Bark app notifications.

Whether you plan to monitor your kids or are want help deciphering the latest text codes, online website Netlingo is a great resource. It even hosts a curated list of “the top 50 acronyms parents need to know.”

7 things you can hire a hacker to do and how much it will (generally) cost

A hacker can do everything from hijacking a corporate email account to draining millions of dollars from an online bank account.

Though many hackers may have malicious intent, some wear white hats and help companies find security holes and protect sensitive content.

Below we explore some of many jobs a hacker can do for you.

Some parts of the web are the online equivalent of dark alleys where shady characters lurk in the shadows.

Afraid your girlfriend is cheating on you? There’s a hacker on the dark web who can get you into her email and social media accounts; that is, if you don’t mind sliding past legal or ethical boundaries.

These days you don’t have to delve too deeply into the recesses of the dark web to find hackers — they’re actually quite easy to find.

For instance, you can easily hire an ethical hacker on Fiverr for as little as $5. These so-called “white hats” help protect your website from malicious attacks by identifying security holes and plugging them.

Other hacking sites openly advertise services of questionable legality, offering illicit access to everything from Skype and Gmail to your college grades. InsideHackers’ warns in its Terms of Service that hacking is a “dangerous industry” and “very, very risky business.”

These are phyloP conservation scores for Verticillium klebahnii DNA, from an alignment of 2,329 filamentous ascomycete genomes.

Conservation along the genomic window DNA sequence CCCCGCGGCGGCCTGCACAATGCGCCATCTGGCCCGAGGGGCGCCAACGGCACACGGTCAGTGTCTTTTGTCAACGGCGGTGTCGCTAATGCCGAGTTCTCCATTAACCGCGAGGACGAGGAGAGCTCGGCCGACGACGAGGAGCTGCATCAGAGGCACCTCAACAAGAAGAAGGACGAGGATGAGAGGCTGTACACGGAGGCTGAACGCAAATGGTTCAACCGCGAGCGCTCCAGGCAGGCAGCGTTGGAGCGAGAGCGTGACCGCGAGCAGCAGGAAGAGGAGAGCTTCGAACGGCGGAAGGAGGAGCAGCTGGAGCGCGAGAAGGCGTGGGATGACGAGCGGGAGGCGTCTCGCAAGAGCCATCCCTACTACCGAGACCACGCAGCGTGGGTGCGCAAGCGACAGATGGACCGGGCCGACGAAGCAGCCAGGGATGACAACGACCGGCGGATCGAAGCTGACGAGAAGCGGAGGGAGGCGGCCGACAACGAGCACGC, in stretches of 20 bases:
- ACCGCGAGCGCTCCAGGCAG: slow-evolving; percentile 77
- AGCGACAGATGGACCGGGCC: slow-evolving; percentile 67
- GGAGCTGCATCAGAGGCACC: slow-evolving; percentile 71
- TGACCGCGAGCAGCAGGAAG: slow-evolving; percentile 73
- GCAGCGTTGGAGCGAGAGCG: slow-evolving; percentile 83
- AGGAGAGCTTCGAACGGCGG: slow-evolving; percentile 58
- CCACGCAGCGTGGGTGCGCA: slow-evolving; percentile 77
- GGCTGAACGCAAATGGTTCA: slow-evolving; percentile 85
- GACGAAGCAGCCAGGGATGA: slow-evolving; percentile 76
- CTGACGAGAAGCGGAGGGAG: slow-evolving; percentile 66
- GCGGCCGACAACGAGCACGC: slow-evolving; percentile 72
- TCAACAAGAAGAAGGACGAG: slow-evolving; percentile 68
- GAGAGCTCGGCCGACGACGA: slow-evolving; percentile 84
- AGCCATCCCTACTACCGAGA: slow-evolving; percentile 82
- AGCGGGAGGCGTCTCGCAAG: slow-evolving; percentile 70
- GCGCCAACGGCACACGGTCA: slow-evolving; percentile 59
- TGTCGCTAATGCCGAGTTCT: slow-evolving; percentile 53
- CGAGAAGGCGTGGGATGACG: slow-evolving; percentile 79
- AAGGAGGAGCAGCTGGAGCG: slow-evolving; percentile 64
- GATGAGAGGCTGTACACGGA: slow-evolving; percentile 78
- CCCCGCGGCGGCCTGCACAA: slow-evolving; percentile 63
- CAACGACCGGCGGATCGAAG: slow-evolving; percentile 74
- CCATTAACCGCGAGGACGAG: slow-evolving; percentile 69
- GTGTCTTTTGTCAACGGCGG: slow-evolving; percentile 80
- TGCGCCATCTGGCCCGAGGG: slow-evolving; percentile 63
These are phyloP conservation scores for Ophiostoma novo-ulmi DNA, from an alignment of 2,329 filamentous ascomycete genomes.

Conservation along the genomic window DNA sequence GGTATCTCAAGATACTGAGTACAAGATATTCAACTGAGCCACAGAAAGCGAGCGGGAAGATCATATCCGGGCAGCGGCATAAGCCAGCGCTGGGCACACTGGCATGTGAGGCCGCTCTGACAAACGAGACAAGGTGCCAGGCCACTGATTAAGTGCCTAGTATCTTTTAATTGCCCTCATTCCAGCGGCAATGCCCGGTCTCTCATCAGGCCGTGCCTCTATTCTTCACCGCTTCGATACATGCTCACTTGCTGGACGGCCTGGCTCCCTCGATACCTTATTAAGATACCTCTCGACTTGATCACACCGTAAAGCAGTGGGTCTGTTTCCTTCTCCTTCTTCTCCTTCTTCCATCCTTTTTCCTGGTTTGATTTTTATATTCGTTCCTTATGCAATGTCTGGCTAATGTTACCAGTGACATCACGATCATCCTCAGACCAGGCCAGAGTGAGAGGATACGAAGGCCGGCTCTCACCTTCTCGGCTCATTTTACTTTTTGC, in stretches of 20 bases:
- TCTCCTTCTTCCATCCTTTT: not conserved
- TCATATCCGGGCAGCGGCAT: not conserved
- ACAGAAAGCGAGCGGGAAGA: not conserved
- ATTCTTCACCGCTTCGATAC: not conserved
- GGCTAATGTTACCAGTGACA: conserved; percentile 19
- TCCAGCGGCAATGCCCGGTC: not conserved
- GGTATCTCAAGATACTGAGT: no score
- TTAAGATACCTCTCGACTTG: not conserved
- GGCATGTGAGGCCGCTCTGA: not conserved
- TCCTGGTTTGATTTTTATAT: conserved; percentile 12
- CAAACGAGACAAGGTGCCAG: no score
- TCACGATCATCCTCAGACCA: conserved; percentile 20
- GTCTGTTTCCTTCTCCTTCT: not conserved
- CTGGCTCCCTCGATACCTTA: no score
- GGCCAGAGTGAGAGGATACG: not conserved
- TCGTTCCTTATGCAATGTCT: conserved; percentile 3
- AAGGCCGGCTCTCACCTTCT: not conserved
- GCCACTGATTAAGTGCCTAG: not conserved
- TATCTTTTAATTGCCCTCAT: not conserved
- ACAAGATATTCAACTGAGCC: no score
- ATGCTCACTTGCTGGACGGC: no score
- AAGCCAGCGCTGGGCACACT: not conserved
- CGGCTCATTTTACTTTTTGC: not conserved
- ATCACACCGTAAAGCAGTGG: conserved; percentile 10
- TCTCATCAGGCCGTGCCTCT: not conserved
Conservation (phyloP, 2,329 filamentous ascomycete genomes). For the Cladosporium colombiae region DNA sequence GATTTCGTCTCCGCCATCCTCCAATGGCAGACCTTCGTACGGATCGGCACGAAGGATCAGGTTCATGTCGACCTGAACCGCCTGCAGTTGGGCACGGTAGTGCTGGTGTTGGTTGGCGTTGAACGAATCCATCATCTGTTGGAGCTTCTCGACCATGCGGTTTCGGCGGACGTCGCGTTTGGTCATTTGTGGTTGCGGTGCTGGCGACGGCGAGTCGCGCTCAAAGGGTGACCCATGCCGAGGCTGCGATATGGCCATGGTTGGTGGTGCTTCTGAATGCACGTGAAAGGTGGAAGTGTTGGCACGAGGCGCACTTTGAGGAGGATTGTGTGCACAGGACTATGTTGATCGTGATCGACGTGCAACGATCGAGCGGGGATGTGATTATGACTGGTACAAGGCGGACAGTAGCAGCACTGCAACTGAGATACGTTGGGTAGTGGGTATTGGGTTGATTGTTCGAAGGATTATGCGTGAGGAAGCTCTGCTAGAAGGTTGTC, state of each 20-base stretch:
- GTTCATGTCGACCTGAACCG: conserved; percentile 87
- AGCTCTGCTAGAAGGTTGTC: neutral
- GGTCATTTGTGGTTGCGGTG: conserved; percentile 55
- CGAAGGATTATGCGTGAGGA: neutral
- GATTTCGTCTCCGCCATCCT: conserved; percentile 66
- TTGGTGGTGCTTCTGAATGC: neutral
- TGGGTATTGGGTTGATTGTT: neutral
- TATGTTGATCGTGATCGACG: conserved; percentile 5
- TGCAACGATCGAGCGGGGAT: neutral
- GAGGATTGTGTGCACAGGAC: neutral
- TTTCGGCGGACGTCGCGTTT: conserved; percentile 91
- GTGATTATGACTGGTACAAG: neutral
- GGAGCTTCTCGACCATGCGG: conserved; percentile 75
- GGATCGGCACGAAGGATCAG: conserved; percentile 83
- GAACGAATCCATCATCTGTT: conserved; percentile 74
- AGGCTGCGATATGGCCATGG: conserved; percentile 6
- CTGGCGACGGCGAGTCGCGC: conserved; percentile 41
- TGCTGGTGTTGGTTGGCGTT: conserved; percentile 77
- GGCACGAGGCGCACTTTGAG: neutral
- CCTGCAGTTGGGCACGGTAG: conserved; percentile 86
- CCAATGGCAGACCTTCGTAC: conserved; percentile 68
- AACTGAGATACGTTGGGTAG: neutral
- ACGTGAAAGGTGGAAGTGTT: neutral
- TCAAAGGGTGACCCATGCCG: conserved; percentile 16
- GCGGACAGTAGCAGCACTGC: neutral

In a 2016 report, Dell’s SecureWorks found that the underground marketplace is “booming” because hackers are “extending their hours, guaranteeing their work, and expanding their offerings” to lure in customers.

Whether you’re in need of a hacker or just curious about the industry, here are seven hacks for sale right now and what they may cost, according to the SecureWorks report and other advertisements on the web.

Note: Prices are listed in US dollars, but some hackers prefer to be paid in Bitcoin.

1. Distributed denial of service (DDoS) attack: $5 – $25 per hour

computer server

Dean Mouhtaropoulos/Getty Images

Kaspersky Labs reports that the average price for a DDoS attack is $25 per hour.

According to Kaspersky, you can pay just $5 for a five-minute attack and $400 to overwhelm a server, blocking legitimate users, for a whole day. The SecureWorks report quotes a slightly lower price of $5 an hour or $30 per day.

2. Online bank heist: $40 and up

bank account

David McNew/Getty

According to the SecureWorks report, you’ll pay a hacker 1% to 5% of the money you drain from an online bank account in return for their getting you into it.

To hack a US-based account and steal $1,000, for example, you would have to pay a hacker around $40, and accounts with smaller balances actually result in higher fees, according to the report.

3. Rewards points transfer: $10 to $450

airport

Adam Berry/Getty Images

To siphon loyalty program credits from someone’s account, the price depends on the number of points in the account.

The SecureWorks report lists hacks for hotel rewards points starting at $10 for 50,000 points, up to $200 for 1,000,000 miles.

Frequent flyer miles on US airlines start at $60 for 200,000 miles. $450 will buy you 1,500,000 miles and, most likely, a trip around the world (perhaps to a country without an extradition treaty).

4. Infiltrate Instagram: $129

Instagram

Marcio Jose Sanchez/AP

To get unauthorized access to an account on Instagram, Twitter, Snapchat, or other social media platforms, SecureWorks pegs the average hacker fee at $129.

5. Hijack corporate email: $500 and up

working late email laptop

SFIO CRACHO/Shutterstock.com

While the price to hack a Gmail, Yahoo, or Hotmail account is $129, according to SecureWorks, the report pegs the fee for corporate email hacking at $500 per mailbox.